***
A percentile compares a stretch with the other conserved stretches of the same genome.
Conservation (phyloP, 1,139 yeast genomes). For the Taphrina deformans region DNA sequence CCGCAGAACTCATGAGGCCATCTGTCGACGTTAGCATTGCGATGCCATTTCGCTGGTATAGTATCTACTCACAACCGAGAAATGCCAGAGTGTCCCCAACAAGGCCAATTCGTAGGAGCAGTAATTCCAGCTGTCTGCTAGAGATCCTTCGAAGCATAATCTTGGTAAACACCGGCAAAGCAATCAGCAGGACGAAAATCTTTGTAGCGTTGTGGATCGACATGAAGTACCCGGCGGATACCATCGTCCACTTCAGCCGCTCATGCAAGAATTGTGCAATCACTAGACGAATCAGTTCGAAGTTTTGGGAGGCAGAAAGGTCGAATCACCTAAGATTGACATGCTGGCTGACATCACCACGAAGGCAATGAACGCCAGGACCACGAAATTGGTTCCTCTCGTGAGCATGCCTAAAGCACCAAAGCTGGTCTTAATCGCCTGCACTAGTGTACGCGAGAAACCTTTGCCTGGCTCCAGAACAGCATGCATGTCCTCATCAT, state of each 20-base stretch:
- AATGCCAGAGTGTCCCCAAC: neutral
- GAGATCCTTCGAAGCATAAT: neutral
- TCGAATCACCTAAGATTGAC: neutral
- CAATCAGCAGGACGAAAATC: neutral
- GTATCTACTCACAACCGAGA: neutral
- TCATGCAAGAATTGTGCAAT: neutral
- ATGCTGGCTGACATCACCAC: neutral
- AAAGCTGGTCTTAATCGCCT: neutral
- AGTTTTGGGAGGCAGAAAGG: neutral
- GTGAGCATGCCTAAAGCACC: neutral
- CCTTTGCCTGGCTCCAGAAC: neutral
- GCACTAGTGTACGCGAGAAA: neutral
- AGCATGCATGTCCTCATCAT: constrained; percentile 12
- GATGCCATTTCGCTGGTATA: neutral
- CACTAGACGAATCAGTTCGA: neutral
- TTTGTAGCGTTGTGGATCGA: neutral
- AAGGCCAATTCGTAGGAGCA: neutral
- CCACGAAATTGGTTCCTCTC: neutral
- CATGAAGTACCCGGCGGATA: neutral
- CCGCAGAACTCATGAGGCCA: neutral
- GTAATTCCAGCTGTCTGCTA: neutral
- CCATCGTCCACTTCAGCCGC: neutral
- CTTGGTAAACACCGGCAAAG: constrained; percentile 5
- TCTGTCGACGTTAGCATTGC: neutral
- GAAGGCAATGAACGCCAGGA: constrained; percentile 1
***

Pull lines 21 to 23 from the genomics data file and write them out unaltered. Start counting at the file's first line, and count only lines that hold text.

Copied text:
- CATGAAGTACCCGGCGGATA: neutral
- CCGCAGAACTCATGAGGCCA: neutral
- GTAATTCCAGCTGTCTGCTA: neutral